The period-like bleeding during the 4th week is the body’s reaction to the lack of hormones from the last week of the pill.

Pads and Tampons Are Not The Only Available Choices

One of the other facts about your periods that you didn’t know, is that there are many options you can choose from during periods. Menstrual cup is a flexible cup-shaped menstrual hygiene product which is fitted inside the vagina to collect blood during period. Period panties are super-absorbent, and can be worn on their own on the lighter days or with a tampon during heavier times. Reusable cloth pads can be cleaned, washed and worn again. They are cost effective and also create less waste. In some cases, these also give a woman more time between changes. For example, one needs to change a tampon every 4 to 8 hours, but they may be able to hold up to 12 hours with a menstrual cup before emptying it. A woman can find which of these menstrual products works best for them with some trial and error.

PMS is Still A Mystery

Pre-menstrual syndrome (PMS) is also one of the facts about your periods that you didn’t know. Every woman is different but for most, PMS is a fact of life. Sluggishness, breakouts, bloating, cravings, and mood swings are experienced by many women, 1 or 2 weeks before their period start. However, the exact cause of PMS is still not known. A mix of hormone changes during menstrual cycle, chemical changes in the brain, and other emotional issues like depression, can worsen PMS. Even when a female gets her period, the rollercoaster can continue.

A study found that period-related pains like bloating, cramps, headaches and backaches can cloud a female’s thinking, because the pain can make it more difficult for her to focus on the tasks at hand. However, one can still do complete the tasks but with a bit more effort. PMS is best controlled by making certain lifestyle changes like getting about 30 minutes of exercise on most days of the week, sleeping for 8 hours per night, and avoiding smoking. Even loading the diet with fruits, vegetables, and whole grains, and limiting the intake of salt, sugar, alcohol and caffeine can help ease PMS. When PMS negatively affects the quality of a woman’s life and causes symptoms like anxiety or depression, it is necessary to seek medical advice. A more serious condition called premenstrual dysphoric disorder (PMDD) can be present which needs to be addressed, medically.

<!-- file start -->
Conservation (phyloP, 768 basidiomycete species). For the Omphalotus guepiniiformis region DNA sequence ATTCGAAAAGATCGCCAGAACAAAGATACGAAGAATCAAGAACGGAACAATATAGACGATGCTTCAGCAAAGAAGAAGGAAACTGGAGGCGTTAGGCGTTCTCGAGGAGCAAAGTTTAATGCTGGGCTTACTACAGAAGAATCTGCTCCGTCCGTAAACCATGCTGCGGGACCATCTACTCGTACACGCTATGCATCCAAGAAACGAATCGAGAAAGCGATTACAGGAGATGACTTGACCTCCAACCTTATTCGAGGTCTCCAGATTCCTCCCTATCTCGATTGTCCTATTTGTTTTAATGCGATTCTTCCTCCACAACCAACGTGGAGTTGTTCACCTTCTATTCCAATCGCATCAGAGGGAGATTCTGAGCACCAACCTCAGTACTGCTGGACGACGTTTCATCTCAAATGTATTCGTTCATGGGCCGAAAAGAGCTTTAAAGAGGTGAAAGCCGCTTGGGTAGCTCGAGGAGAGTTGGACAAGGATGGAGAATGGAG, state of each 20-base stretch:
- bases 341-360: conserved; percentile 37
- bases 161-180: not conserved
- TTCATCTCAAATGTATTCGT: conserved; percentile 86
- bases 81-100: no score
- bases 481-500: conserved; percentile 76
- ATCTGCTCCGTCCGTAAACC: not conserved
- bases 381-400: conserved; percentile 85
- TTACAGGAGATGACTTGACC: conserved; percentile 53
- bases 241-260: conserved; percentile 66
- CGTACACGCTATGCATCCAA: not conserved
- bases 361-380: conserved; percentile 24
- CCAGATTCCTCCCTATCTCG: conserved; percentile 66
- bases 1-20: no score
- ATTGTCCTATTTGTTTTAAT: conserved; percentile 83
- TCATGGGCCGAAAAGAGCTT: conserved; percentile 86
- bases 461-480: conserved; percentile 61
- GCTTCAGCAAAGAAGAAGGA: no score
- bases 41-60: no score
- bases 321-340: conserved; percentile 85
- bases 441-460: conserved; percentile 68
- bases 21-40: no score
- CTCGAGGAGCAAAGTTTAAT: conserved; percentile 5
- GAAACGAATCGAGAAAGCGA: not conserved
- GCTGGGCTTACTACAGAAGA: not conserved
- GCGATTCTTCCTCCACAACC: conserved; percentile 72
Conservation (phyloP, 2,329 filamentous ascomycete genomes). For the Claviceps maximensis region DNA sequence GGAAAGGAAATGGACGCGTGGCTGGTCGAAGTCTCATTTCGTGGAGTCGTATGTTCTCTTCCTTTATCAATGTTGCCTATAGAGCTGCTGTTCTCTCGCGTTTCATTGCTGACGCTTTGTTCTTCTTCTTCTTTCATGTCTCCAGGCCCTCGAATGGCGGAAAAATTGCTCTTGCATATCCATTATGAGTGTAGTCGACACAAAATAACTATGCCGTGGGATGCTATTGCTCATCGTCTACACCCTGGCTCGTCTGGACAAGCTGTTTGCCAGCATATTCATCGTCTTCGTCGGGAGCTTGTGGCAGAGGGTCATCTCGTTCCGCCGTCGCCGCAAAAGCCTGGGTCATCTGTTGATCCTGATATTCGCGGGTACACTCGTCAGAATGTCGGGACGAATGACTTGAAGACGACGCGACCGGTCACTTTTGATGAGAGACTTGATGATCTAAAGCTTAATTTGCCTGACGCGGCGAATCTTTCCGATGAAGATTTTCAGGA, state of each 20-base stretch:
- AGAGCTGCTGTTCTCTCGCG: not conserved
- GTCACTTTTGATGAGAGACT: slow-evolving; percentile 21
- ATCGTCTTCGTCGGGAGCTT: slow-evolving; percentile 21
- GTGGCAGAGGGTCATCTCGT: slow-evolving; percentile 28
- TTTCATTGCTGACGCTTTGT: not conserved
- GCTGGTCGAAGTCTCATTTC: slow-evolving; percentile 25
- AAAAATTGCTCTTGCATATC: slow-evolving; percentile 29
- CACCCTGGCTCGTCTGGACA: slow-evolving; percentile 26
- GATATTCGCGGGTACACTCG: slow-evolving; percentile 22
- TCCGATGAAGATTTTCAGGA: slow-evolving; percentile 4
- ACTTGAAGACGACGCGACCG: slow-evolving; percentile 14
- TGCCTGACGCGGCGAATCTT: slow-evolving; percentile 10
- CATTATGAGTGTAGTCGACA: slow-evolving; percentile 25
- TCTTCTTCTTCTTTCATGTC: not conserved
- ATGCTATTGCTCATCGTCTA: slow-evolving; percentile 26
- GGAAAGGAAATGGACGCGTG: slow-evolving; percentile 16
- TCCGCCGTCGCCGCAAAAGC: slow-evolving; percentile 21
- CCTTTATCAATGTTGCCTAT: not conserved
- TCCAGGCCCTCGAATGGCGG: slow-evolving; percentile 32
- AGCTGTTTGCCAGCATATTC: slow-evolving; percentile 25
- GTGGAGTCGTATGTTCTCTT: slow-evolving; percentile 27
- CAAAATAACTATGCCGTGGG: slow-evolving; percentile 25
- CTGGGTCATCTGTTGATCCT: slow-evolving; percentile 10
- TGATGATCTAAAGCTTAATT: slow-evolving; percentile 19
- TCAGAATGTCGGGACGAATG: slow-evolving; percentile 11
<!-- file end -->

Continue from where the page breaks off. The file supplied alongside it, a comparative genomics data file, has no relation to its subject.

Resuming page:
While these are some of the facts about your periods that you didn’t know, women may experience varying symptoms before, during and after periods. While most problems can be managed with a healthy lifestyle and adequate rest, for any concerns that affect your daily routine or repeatedly bother you, it is best to take a medical opinion.

Also Read:

Pramod Kerkar

Written, Edited or Reviewed By:

, MD,FFARCSI

Pain Assist Inc.

Last Modified On: September 26, 2018

This article does not provide medical advice. See disclaimer

Sign Up for Our Newsletter

We'll help you live each day to the healthiest